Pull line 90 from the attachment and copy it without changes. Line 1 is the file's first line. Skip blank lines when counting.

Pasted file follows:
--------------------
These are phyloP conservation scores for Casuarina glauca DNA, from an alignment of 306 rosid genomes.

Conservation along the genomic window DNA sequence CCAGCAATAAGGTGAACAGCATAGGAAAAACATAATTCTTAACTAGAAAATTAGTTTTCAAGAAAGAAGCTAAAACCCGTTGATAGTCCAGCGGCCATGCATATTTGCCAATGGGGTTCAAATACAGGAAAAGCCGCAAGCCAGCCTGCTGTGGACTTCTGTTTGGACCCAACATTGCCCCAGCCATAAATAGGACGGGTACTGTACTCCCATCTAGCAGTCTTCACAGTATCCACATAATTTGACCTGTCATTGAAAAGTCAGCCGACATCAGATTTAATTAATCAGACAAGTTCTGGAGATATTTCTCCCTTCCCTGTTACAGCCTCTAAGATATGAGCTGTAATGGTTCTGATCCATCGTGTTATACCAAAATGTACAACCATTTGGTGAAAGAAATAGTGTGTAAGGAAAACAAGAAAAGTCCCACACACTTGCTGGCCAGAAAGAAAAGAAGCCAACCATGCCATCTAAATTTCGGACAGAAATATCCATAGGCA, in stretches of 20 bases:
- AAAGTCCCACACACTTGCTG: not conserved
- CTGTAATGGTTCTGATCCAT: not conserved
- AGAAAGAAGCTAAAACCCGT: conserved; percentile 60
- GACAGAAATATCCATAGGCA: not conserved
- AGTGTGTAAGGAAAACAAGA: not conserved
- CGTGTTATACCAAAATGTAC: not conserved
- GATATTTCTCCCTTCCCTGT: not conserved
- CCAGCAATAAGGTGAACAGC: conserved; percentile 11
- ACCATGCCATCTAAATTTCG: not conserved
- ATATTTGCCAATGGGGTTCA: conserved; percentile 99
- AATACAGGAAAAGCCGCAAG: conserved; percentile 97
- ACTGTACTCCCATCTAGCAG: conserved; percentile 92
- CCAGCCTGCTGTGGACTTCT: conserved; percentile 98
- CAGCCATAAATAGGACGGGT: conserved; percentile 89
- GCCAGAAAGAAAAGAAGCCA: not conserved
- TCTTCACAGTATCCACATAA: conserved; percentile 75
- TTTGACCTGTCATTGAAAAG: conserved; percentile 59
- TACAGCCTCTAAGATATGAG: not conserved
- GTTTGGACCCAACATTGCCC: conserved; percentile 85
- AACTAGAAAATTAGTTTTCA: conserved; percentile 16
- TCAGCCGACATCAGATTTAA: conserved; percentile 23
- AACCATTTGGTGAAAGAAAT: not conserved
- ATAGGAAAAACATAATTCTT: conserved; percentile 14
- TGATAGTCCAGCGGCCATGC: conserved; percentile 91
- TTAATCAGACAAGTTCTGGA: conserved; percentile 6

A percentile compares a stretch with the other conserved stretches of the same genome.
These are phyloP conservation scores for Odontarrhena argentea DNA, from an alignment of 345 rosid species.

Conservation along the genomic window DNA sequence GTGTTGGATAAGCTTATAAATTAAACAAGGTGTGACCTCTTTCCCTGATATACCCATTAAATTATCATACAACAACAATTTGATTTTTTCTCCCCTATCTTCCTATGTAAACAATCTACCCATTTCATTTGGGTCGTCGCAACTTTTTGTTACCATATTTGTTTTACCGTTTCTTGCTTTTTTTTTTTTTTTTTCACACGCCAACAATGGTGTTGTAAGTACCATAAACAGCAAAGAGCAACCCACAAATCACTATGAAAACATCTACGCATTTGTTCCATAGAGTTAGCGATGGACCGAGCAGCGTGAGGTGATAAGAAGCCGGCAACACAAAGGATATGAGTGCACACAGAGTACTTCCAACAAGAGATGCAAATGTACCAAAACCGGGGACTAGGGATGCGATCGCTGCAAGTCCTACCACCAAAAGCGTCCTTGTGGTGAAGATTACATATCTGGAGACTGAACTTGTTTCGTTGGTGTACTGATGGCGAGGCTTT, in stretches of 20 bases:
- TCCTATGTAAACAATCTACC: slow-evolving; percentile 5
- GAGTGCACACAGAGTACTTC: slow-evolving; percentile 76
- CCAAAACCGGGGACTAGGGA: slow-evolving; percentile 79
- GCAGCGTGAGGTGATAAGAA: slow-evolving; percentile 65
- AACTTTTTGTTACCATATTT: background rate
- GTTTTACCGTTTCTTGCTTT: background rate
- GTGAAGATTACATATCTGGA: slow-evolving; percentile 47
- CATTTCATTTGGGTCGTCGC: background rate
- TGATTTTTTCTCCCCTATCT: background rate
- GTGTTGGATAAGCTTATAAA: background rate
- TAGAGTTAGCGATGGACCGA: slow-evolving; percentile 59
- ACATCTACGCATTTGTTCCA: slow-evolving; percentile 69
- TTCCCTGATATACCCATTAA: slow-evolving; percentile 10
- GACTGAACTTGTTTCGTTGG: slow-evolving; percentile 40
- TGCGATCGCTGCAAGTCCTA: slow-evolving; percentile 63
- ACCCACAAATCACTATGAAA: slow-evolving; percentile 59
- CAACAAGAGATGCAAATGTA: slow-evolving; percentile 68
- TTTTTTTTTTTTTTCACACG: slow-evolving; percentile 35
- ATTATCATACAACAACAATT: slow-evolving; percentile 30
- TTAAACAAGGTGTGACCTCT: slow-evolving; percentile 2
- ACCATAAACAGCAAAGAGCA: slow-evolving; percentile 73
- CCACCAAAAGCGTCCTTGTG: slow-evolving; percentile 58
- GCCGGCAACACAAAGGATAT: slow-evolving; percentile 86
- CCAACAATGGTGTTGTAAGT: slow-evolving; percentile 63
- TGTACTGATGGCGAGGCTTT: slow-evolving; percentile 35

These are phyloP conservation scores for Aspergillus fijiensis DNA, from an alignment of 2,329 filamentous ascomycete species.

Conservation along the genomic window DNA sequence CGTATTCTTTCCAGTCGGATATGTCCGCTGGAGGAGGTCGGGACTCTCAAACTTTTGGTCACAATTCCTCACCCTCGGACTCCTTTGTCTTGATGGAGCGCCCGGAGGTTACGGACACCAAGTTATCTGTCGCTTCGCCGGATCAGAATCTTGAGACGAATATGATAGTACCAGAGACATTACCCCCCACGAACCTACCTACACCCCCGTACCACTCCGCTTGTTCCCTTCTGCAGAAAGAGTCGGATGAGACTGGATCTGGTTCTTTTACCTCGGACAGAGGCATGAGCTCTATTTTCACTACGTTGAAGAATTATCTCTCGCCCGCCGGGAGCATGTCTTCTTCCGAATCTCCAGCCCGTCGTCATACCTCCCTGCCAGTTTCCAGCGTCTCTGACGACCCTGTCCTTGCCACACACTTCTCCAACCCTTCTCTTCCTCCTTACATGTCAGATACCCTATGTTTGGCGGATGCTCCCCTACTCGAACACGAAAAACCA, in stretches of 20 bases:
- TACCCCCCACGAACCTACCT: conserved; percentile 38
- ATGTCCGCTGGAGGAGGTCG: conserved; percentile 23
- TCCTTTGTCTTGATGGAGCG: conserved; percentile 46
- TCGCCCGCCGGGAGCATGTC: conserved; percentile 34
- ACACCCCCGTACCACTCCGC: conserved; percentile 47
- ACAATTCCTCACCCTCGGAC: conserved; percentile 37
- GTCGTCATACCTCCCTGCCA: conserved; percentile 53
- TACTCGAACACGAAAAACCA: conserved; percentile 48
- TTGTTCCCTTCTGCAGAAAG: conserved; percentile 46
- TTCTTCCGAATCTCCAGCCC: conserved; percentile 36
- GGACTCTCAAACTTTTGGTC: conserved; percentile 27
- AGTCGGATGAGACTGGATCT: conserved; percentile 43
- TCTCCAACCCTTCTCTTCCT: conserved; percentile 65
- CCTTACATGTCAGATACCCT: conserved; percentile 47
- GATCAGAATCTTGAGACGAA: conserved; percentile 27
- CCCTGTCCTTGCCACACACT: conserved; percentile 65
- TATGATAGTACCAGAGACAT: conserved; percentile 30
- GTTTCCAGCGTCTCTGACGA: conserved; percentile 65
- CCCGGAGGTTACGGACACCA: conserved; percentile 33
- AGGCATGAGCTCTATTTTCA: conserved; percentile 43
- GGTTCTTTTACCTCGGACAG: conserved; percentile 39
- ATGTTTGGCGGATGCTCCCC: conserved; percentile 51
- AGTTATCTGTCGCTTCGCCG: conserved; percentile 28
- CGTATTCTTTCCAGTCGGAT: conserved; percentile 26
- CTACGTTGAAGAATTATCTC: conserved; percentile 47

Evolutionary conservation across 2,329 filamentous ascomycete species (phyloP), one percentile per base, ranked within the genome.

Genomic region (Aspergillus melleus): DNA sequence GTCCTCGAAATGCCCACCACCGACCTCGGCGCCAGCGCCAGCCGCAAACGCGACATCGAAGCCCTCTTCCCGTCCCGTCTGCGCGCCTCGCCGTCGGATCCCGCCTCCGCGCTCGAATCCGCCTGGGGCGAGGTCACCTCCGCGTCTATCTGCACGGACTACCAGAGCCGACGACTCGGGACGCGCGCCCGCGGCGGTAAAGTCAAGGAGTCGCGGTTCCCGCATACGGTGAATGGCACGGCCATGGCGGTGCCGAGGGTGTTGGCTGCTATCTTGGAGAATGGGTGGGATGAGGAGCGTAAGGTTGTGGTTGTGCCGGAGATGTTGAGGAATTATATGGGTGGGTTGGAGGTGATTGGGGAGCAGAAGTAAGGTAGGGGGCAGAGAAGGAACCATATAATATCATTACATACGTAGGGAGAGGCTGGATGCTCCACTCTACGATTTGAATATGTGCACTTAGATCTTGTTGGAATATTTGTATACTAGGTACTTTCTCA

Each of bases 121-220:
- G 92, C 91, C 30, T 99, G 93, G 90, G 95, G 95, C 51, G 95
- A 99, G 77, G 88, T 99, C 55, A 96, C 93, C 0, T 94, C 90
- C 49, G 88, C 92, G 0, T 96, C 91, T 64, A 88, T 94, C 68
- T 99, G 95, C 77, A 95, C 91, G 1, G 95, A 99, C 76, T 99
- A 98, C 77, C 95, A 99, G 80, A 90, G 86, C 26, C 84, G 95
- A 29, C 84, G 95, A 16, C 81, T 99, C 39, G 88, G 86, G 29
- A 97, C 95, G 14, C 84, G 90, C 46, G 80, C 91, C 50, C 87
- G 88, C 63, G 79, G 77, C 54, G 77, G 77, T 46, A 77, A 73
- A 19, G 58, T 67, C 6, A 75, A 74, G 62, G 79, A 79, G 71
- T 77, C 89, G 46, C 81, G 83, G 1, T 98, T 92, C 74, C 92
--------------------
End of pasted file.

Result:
- A 98, C 77, C 95, A 99, G 80, A 90, G 86, C 26, C 84, G 95